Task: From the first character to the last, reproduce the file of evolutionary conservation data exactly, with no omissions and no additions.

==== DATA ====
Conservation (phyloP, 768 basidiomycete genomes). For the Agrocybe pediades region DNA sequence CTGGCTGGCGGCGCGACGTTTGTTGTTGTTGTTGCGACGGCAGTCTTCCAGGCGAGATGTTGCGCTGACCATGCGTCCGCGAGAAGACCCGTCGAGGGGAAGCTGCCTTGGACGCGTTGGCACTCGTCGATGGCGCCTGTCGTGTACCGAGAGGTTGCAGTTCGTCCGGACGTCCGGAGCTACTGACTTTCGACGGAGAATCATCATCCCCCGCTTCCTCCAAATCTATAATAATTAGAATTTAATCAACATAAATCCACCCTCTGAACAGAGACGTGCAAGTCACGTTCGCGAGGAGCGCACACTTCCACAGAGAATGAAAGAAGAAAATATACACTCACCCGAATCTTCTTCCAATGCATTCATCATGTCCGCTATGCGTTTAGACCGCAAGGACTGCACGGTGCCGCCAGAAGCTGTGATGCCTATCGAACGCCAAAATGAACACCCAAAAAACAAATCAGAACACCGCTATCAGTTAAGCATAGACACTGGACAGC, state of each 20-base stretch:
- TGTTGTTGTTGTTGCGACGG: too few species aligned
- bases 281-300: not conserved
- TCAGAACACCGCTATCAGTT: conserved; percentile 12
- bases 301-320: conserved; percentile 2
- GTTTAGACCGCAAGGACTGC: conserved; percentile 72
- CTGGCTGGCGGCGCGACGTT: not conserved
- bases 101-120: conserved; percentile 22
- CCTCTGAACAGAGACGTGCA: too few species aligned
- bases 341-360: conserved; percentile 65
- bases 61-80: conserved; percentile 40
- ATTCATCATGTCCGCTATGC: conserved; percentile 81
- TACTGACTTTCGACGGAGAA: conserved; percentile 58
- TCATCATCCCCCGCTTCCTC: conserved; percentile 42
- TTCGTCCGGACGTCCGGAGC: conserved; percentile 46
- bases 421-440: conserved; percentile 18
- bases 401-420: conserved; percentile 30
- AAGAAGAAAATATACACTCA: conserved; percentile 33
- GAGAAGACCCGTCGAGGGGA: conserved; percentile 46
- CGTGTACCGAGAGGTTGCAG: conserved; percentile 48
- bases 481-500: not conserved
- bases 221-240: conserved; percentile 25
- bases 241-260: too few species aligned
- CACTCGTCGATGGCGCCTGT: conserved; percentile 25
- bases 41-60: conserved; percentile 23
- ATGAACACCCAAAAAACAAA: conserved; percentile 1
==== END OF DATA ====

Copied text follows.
Conservation (phyloP, 768 basidiomycete genomes). For the Agrocybe pediades region DNA sequence CTGGCTGGCGGCGCGACGTTTGTTGTTGTTGTTGCGACGGCAGTCTTCCAGGCGAGATGTTGCGCTGACCATGCGTCCGCGAGAAGACCCGTCGAGGGGAAGCTGCCTTGGACGCGTTGGCACTCGTCGATGGCGCCTGTCGTGTACCGAGAGGTTGCAGTTCGTCCGGACGTCCGGAGCTACTGACTTTCGACGGAGAATCATCATCCCCCGCTTCCTCCAAATCTATAATAATTAGAATTTAATCAACATAAATCCACCCTCTGAACAGAGACGTGCAAGTCACGTTCGCGAGGAGCGCACACTTCCACAGAGAATGAAAGAAGAAAATATACACTCACCCGAATCTTCTTCCAATGCATTCATCATGTCCGCTATGCGTTTAGACCGCAAGGACTGCACGGTGCCGCCAGAAGCTGTGATGCCTATCGAACGCCAAAATGAACACCCAAAAAACAAATCAGAACACCGCTATCAGTTAAGCATAGACACTGGACAGC, state of each 20-base stretch:
- TGTTGTTGTTGTTGCGACGG: too few species aligned
- bases 281-300: not conserved
- TCAGAACACCGCTATCAGTT: conserved; percentile 12
- bases 301-320: conserved; percentile 2
- GTTTAGACCGCAAGGACTGC: conserved; percentile 72
- CTGGCTGGCGGCGCGACGTT: not conserved
- bases 101-120: conserved; percentile 22
- CCTCTGAACAGAGACGTGCA: too few species aligned
- bases 341-360: conserved; percentile 65
- bases 61-80: conserved; percentile 40
- ATTCATCATGTCCGCTATGC: conserved; percentile 81
- TACTGACTTTCGACGGAGAA: conserved; percentile 58
- TCATCATCCCCCGCTTCCTC: conserved; percentile 42
- TTCGTCCGGACGTCCGGAGC: conserved; percentile 46
- bases 421-440: conserved; percentile 18
- bases 401-420: conserved; percentile 30
- AAGAAGAAAATATACACTCA: conserved; percentile 33
- GAGAAGACCCGTCGAGGGGA: conserved; percentile 46
- CGTGTACCGAGAGGTTGCAG: conserved; percentile 48
- bases 481-500: not conserved
- bases 221-240: conserved; percentile 25
- bases 241-260: too few species aligned
- CACTCGTCGATGGCGCCTGT: conserved; percentile 25
- bases 41-60: conserved; percentile 23
- ATGAACACCCAAAAAACAAA: conserved; percentile 1